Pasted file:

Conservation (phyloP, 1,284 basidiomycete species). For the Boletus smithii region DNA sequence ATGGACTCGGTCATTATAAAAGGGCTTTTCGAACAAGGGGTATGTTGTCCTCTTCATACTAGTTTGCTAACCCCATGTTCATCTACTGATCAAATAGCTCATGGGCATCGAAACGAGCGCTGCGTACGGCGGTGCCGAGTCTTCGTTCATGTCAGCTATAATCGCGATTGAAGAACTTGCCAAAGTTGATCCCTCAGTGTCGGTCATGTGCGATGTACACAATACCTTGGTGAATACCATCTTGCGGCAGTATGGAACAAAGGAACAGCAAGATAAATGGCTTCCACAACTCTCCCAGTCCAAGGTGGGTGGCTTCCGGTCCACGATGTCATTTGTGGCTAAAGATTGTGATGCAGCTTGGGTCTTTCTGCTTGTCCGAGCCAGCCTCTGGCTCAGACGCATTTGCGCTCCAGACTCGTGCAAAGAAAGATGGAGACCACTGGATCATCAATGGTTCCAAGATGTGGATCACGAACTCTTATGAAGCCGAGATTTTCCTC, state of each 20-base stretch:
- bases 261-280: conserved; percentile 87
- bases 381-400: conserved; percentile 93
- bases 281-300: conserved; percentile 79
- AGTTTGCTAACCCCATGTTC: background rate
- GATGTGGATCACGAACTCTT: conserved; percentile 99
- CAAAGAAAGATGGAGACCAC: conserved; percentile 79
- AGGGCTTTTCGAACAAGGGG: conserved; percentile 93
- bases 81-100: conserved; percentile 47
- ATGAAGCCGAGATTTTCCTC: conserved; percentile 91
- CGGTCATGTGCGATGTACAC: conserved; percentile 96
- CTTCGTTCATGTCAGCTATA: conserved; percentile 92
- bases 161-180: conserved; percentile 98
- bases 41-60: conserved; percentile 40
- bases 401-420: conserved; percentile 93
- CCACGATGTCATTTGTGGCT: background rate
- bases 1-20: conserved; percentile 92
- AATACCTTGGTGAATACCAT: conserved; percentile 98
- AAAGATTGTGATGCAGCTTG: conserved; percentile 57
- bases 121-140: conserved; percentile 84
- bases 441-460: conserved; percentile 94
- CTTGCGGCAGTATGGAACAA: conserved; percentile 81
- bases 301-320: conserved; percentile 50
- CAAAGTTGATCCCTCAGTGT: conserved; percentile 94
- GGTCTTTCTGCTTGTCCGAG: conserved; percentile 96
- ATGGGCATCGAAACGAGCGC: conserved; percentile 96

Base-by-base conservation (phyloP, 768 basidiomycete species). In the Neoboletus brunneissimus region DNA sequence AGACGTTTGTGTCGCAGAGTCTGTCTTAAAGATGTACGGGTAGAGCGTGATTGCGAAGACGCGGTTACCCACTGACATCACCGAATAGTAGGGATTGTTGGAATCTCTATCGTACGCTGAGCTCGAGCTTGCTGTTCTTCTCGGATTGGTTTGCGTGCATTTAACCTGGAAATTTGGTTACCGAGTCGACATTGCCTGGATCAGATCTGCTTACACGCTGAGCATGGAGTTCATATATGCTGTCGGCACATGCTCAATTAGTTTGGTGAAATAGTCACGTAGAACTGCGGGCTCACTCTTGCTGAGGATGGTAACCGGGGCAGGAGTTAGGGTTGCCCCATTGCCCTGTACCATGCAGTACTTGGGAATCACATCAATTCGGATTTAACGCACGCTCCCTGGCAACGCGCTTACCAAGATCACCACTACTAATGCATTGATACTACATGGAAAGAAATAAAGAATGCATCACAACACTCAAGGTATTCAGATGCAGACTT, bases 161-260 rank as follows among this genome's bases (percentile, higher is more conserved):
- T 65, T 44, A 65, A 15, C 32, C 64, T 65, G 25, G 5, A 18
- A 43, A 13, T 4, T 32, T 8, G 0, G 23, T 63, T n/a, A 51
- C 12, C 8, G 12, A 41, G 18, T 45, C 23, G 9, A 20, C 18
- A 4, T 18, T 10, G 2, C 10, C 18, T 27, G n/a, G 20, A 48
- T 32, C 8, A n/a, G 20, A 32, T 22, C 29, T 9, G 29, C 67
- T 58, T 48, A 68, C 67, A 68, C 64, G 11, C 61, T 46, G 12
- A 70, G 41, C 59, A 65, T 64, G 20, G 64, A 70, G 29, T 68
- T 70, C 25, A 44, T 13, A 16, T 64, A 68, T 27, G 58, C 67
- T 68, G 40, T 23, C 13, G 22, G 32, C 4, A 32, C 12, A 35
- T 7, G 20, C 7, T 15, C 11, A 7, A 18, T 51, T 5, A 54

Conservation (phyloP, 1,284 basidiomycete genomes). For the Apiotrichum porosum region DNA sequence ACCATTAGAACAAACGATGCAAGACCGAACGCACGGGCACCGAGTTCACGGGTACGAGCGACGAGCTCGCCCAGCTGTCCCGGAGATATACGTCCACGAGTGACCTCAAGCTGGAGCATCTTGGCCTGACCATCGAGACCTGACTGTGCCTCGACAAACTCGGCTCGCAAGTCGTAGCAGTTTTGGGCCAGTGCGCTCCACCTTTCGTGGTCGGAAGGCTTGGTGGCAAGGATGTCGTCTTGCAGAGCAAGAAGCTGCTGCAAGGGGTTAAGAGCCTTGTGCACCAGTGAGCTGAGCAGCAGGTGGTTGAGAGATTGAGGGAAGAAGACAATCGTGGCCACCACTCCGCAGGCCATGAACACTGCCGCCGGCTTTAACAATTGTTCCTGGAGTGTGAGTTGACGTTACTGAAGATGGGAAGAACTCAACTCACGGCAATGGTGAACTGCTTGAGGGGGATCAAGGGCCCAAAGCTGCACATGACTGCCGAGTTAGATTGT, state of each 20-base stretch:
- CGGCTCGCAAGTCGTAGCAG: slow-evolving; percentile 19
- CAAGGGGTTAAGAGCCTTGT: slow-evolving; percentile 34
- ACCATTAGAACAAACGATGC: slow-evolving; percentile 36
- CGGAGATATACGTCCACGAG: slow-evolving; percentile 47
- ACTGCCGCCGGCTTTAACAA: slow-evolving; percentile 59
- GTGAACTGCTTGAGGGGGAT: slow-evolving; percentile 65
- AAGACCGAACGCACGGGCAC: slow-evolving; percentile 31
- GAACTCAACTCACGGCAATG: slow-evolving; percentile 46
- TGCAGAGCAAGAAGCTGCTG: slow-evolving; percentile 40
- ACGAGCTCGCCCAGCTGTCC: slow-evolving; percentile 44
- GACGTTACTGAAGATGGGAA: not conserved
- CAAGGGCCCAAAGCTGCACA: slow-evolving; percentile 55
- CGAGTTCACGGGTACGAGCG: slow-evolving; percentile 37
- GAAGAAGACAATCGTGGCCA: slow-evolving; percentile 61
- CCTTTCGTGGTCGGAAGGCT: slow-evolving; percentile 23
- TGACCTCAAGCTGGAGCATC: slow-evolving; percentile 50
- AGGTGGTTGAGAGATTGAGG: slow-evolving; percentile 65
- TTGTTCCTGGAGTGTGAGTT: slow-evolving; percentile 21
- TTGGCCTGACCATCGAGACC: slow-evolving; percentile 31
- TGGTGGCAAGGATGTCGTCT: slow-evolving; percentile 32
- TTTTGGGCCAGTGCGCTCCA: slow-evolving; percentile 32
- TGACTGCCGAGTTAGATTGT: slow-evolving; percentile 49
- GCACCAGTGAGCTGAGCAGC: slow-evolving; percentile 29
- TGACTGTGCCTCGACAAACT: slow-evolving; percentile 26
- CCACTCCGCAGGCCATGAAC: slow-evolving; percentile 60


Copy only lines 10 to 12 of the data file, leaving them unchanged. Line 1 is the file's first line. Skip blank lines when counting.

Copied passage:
- ATGAAGCCGAGATTTTCCTC: conserved; percentile 91
- CGGTCATGTGCGATGTACAC: conserved; percentile 96
- CTTCGTTCATGTCAGCTATA: conserved; percentile 92